Contributed by:

Marianna Orphanidou

Contributed by:

Marianna Orphanidou

The increasing burden of identifying and verifying ultimate beneficial owners (UBOs) of legal entities is a challenge faced by all obliged entities, especially for complex legal structures such as funds and foundations. However, Know Your Customer (KYC) regulations that enforce corporate transparency by identifying UBOs can reduce the risk of corruption and the cost of compliance.

Why is it so important? Since companies control a large portion of the world’s economic activity, they are being used as vehicles for money laundering by individuals with criminal intent by attempting to make unlawful transactions appear as legitimate business. The criminal and the corrupt seek to hide their ownership of companies in order not to be identified as the individuals who ultimately profit from prohibited activity.

In recent years, the fight against fraud has stepped up, with stricter regulations put in place around financial transparency, such as the 4th Money Laundering Directive (AML) and 5th AML regulation coming into play. Obliged entities have to carry out exhaustive checks when onboarding new customers to ascertain whether they present a compliance risk to AML regulation.

In accordance with the AML regulation, in general, UBO means the natural person(s), who ultimately owns or controls a legal entity through direct or indirect ownership or control of a sufficient percentage of the shares or voting rights in that legal entity, a percentage of 25% plus one share is deemed sufficient to meet this criterion.

KYC means “Know your Customer” and describes the process of verifying the identity of customers – either before or during the start of doing business with them.

The data sources you need to check and documentation required to be collected for a beneficial owner, inter alia, are:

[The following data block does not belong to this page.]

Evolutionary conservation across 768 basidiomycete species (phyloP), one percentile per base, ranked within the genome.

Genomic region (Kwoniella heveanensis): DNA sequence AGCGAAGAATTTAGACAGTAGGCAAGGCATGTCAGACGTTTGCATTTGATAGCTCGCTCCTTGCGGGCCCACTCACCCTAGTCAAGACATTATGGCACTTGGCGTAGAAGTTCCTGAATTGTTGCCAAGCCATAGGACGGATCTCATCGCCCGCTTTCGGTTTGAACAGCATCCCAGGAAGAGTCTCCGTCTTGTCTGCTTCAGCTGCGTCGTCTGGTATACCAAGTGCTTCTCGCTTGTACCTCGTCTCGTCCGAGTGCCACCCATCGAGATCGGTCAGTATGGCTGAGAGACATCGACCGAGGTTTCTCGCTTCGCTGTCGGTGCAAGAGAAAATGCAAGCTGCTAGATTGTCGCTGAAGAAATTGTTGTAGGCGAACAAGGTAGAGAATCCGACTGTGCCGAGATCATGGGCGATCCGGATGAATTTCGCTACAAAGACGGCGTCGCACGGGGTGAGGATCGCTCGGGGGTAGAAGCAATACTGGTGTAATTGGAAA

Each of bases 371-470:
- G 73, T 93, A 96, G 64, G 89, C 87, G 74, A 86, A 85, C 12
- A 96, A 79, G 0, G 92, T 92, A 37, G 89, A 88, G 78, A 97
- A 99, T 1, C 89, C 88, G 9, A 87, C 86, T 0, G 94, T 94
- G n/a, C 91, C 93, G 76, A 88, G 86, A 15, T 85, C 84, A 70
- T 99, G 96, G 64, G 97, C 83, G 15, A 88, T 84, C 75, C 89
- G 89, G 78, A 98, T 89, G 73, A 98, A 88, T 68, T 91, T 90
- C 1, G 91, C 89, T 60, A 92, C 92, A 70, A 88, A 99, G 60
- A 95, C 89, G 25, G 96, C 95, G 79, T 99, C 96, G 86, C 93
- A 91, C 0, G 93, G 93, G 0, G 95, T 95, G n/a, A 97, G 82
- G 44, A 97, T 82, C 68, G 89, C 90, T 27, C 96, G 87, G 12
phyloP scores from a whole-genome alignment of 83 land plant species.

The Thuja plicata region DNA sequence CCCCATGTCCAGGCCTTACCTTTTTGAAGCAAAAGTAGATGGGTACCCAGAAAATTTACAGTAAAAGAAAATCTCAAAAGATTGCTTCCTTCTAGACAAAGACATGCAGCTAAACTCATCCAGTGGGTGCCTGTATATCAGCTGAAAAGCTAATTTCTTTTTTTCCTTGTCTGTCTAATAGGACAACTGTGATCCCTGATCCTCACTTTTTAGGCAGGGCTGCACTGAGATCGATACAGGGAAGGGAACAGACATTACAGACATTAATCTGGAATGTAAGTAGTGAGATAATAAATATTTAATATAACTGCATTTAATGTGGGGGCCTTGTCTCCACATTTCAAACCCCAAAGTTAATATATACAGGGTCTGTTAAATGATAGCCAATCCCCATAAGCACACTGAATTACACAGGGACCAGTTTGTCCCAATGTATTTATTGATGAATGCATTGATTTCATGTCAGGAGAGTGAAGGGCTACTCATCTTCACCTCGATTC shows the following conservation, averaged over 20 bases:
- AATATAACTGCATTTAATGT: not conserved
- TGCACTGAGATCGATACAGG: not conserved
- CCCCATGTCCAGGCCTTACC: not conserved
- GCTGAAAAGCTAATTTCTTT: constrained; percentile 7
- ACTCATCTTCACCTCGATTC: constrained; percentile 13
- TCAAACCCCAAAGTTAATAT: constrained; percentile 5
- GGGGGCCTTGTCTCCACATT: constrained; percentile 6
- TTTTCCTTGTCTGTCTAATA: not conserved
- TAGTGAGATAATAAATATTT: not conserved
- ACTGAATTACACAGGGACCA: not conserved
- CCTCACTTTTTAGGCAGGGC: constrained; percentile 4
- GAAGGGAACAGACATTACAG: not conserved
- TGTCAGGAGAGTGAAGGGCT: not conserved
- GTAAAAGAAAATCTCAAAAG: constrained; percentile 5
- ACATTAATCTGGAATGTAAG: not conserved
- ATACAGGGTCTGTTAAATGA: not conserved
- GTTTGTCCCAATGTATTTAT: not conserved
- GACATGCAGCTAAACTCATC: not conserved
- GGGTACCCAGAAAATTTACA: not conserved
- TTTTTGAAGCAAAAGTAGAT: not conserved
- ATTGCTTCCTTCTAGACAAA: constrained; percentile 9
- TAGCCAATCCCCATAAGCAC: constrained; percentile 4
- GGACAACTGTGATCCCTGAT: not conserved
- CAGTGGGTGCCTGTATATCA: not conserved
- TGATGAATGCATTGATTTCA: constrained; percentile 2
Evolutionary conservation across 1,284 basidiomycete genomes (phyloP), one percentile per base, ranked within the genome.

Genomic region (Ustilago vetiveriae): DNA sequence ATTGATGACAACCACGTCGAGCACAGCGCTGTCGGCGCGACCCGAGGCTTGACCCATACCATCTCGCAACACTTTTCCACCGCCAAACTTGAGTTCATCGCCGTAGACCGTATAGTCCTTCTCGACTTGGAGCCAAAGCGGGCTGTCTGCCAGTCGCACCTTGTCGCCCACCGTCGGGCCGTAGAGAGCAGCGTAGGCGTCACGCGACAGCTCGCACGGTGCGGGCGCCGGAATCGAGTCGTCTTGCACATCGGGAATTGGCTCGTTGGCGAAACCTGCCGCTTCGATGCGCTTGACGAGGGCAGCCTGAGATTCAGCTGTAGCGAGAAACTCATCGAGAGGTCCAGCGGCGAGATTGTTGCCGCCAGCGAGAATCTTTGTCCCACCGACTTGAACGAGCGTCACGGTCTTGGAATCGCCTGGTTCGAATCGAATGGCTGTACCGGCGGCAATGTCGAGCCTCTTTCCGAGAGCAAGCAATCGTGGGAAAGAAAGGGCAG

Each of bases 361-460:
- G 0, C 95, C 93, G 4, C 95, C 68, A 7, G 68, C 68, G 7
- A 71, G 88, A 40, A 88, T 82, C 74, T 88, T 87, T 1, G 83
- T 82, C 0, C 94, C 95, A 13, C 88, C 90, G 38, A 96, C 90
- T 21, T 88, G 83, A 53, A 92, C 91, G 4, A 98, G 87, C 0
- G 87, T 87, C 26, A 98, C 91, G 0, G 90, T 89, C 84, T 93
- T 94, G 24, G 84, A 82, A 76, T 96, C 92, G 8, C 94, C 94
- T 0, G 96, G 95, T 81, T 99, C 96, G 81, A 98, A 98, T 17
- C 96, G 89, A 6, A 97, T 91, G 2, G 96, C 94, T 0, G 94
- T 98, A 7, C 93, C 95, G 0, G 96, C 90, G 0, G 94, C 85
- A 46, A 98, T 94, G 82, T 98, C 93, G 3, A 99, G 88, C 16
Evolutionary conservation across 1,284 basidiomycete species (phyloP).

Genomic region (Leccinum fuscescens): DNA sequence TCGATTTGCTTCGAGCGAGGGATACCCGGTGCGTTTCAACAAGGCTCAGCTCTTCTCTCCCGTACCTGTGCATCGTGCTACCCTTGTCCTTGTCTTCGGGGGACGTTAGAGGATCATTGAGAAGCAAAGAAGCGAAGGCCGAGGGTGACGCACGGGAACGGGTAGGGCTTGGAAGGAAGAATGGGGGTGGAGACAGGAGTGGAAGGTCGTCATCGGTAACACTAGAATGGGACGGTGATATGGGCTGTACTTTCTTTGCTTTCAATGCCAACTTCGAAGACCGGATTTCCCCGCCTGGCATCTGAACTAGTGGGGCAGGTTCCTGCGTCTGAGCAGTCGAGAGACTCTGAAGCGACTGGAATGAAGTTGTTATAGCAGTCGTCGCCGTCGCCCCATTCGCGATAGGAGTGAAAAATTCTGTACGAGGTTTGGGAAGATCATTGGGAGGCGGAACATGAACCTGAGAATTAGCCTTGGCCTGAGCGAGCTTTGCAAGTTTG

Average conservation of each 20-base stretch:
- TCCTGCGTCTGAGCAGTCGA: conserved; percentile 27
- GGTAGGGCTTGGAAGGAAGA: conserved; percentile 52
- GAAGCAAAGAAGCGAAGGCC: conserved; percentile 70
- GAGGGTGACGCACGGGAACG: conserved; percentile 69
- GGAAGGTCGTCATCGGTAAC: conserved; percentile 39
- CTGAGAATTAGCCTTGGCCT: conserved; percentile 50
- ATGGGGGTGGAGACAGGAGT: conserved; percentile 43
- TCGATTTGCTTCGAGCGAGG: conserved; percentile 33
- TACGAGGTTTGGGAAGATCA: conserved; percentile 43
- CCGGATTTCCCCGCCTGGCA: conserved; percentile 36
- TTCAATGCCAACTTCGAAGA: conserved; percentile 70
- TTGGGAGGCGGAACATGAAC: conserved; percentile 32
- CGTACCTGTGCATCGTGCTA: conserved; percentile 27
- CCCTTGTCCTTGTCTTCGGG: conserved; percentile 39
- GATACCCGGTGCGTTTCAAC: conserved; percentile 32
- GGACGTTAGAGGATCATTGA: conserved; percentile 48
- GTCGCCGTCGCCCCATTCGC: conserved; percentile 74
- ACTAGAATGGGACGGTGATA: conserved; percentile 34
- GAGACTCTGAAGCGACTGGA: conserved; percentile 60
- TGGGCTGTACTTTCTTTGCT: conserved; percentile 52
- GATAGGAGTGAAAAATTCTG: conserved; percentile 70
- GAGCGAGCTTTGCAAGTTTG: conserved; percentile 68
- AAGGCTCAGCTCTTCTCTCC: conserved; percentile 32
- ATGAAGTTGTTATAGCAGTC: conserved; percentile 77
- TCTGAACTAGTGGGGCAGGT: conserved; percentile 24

• Corporate ownership structure 
  • Jurisdiction of company incorporation
  • Business activities of the company
  • Company/UBO from high-risk countries
  • Shareholder’s information and documentation
  • Sister companies with the same ultimate owner, not necessarily in the same group structure
  • Politically Exposed Person(s) (PEPs)
  • Sanction lists
  • News and media regarding that company
  • International passport or Identification documents
  • Recent proof showing the residential address of the UBO
  • Curriculum Vitae
  • Recent Bank/Reference letter for the UBO’s reputation
  • Analyzing the source of funds and wealth of the UBO
  • Value of size of wealth and supporting documentation thereof

Based on the aforesaid, you may understand and assess which of the three risk categories the UBO fall into. Ranging from low, medium or high, they demand different approaches and based on the categorization then the UBO should be reviewed at different time intervals.

Finally, the requirement of the 4th AML Directive, among other requirements, that Countries in the European Union establish and provide access to UBOs registers of companies, commonly referred to as UBO registers, results to an increase in transparency. This is a primary source of information that can be used by businesses engaged in the financial and professional services and obliged by regulators to conduct customer due diligence to protect national economies from financial crime.

Due diligence of legal entities extended to the identification of their UBOs for the prevention of financial wrongdoing such as money laundering and terrorist financing being hidden behind closed corporate doors has been developed extensively over the last 5 years however its correct implementation by obliged entities is the key to its success.